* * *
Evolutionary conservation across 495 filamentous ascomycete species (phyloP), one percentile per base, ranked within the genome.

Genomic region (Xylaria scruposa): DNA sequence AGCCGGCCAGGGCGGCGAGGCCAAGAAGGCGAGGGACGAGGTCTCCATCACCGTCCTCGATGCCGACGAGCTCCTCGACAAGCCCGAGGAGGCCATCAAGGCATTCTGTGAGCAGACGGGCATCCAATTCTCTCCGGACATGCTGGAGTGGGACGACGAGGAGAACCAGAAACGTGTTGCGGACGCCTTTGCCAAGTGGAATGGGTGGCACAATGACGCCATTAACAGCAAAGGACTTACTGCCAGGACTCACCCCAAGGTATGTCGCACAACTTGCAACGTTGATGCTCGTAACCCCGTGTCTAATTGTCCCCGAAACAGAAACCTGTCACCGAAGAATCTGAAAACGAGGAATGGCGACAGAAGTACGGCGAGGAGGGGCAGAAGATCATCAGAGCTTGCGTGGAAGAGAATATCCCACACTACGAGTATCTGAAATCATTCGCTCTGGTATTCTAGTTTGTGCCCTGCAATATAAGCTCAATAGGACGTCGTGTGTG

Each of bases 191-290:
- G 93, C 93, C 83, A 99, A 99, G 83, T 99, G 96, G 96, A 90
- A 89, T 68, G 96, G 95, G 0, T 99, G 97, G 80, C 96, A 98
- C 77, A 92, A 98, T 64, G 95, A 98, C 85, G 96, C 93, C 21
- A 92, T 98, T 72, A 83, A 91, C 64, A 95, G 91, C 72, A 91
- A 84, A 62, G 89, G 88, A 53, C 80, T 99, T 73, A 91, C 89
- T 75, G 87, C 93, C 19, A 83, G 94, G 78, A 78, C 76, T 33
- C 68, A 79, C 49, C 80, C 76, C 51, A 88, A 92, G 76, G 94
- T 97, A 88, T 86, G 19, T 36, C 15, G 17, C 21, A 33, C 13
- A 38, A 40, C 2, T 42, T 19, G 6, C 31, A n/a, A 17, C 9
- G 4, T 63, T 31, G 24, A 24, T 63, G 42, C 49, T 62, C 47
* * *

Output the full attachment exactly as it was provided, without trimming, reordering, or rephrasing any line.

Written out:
Evolutionary conservation across 495 filamentous ascomycete species (phyloP), one percentile per base, ranked within the genome.

Genomic region (Xylaria scruposa): DNA sequence AGCCGGCCAGGGCGGCGAGGCCAAGAAGGCGAGGGACGAGGTCTCCATCACCGTCCTCGATGCCGACGAGCTCCTCGACAAGCCCGAGGAGGCCATCAAGGCATTCTGTGAGCAGACGGGCATCCAATTCTCTCCGGACATGCTGGAGTGGGACGACGAGGAGAACCAGAAACGTGTTGCGGACGCCTTTGCCAAGTGGAATGGGTGGCACAATGACGCCATTAACAGCAAAGGACTTACTGCCAGGACTCACCCCAAGGTATGTCGCACAACTTGCAACGTTGATGCTCGTAACCCCGTGTCTAATTGTCCCCGAAACAGAAACCTGTCACCGAAGAATCTGAAAACGAGGAATGGCGACAGAAGTACGGCGAGGAGGGGCAGAAGATCATCAGAGCTTGCGTGGAAGAGAATATCCCACACTACGAGTATCTGAAATCATTCGCTCTGGTATTCTAGTTTGTGCCCTGCAATATAAGCTCAATAGGACGTCGTGTGTG

Each of bases 191-290:
- G 93, C 93, C 83, A 99, A 99, G 83, T 99, G 96, G 96, A 90
- A 89, T 68, G 96, G 95, G 0, T 99, G 97, G 80, C 96, A 98
- C 77, A 92, A 98, T 64, G 95, A 98, C 85, G 96, C 93, C 21
- A 92, T 98, T 72, A 83, A 91, C 64, A 95, G 91, C 72, A 91
- A 84, A 62, G 89, G 88, A 53, C 80, T 99, T 73, A 91, C 89
- T 75, G 87, C 93, C 19, A 83, G 94, G 78, A 78, C 76, T 33
- C 68, A 79, C 49, C 80, C 76, C 51, A 88, A 92, G 76, G 94
- T 97, A 88, T 86, G 19, T 36, C 15, G 17, C 21, A 33, C 13
- A 38, A 40, C 2, T 42, T 19, G 6, C 31, A n/a, A 17, C 9
- G 4, T 63, T 31, G 24, A 24, T 63, G 42, C 49, T 62, C 47